Out of the many unhealthy habits we build, smoking is the most difficult one to get rid off.
Quitting Smoking is really a tough action to take, majority of smokers want to quit smoking, but find it difficult to do so as nicotine is very addictive.
Just like smoking, even quitting smoking has some side effects. Practically, no one starts smoking ten cigarettes a day, the growth is slow and steady. Similarly, quitting must be done in an organised count down.
You might be smoking two to three cigerattes or a packet per day it is advisable to quit smoking. For those who lit 10 in a day, they’re endangered. What actually happens when you stop smoking all of a sudden is ‘withdrawal symptoms’. These symptoms can be so severe that your hands might tremble, you may feel the sudden mood swing or the urge to smoke or at times, it may also affect the other body organs.
Listing down the approximate changes in individual body processing systems:
- Respiratory system – Can cause phlegm, heaviness in the chest, shortness of breath and can cause severe sinus problems.
- Digestive system – You may experience heartburn, nausea, diarrhea and indigestion.
- Circadian Rhythm – Your sleeping pattern might change and you might experience insomnia as well.
- Circulatory system – You might feel dizzy, a ticklish feeling in your toes and fingers.
This instant switching in body might rope in some irritateable side effects. One cannot simply expect the body to adapt non-smoking immediately. A lot of patience and will power is mandatory.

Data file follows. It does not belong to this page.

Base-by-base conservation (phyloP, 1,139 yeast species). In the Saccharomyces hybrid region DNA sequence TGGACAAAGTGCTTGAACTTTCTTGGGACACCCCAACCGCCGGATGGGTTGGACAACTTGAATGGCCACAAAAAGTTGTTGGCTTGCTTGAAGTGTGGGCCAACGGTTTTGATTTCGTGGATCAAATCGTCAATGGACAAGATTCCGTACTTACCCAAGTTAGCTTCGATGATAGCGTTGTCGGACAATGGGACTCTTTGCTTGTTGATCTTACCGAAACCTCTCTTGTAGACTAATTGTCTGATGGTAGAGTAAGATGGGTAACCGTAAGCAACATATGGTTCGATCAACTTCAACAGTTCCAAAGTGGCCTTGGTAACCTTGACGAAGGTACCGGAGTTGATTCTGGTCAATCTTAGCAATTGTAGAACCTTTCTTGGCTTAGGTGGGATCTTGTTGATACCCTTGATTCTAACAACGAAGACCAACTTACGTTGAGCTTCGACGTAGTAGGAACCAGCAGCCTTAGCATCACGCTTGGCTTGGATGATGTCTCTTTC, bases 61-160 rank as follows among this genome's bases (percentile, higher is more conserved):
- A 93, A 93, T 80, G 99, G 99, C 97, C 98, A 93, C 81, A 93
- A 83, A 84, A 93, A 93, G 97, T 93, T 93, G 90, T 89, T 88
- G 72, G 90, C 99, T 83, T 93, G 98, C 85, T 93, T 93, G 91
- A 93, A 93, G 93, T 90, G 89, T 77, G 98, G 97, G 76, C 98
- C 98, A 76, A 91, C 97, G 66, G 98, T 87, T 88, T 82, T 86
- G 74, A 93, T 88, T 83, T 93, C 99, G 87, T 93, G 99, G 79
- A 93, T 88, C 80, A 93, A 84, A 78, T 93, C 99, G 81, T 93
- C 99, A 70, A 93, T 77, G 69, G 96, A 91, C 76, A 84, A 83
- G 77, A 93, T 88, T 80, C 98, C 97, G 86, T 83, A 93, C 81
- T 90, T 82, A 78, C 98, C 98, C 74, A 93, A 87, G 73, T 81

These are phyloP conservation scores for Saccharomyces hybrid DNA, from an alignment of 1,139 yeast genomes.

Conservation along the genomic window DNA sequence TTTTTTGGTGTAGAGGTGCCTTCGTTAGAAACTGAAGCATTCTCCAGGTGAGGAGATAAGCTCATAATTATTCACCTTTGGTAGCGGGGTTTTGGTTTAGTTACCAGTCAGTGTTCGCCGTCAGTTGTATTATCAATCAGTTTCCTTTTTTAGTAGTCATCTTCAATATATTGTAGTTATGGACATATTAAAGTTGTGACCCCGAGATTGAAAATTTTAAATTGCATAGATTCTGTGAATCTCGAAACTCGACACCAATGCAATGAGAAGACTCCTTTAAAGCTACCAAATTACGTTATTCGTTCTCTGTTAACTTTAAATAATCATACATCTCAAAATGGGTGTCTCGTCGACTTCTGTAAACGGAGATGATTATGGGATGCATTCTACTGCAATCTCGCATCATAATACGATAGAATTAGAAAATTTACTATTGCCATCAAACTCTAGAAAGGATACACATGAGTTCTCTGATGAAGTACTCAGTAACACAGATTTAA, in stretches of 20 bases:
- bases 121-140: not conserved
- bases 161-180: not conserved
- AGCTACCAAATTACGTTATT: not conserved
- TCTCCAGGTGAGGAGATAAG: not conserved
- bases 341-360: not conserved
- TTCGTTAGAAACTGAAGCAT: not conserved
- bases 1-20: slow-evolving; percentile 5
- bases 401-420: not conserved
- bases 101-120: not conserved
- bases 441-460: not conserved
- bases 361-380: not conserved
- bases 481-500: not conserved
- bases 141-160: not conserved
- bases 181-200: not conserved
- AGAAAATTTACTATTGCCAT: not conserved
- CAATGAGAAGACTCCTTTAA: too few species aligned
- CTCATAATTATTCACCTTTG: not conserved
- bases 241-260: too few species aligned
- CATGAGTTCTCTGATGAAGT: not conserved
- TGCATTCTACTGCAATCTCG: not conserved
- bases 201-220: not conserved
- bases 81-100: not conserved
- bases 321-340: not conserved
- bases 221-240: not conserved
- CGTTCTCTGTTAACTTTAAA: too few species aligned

Noting down the changes in a Timeline, this happens:
- The very 20 min after you stop smoking, your heart rate will drop close to normal due to the absence in incoming nocotine.
- And the 2 Hours after quitting your heart rate and pressure reach normal levels.
- In just 12 hours after quitting smoking, the carbon monoxide in your body decreases to lower levels, and your blood oxygen levels increase to normal
- Within just one day after quitting smoking, your risk for heart attack will already have begun to drop.
- Luckily, after 48 hours without a cigarette, your nerve endings will start to re-grow, and your ability to smell and taste is enhanced.
- At this point, the nicotine will be completely out of your body. Unfortunately, that means that the symptoms of nicotine withdrawal will generally peak around this time. (Don’t give up yet)
- After a couple of weeks, you’ll be able to exercise and perform physical activities without feeling winded and sick
- Starting about a month after you quit, your lungs begin to repair. Inside them, the cilia—the tiny, hair-like organelles that push mucus out—will start to repair themselves and function properly again.
- After a year without smoking, your risk for heart disease is lowered by 50 percent compared to when you were still smoking
- It may take 10 years, but if you quit, eventually your risk of dying from lung cancer will drop to half that of a smoker’s
- Fifteen years of non-smoking will bring your risk of heart disease back to the same level as someone who doesn’t smoke
- According to the American Heart Association, non-smokers, on average, live 14 years longer than smokers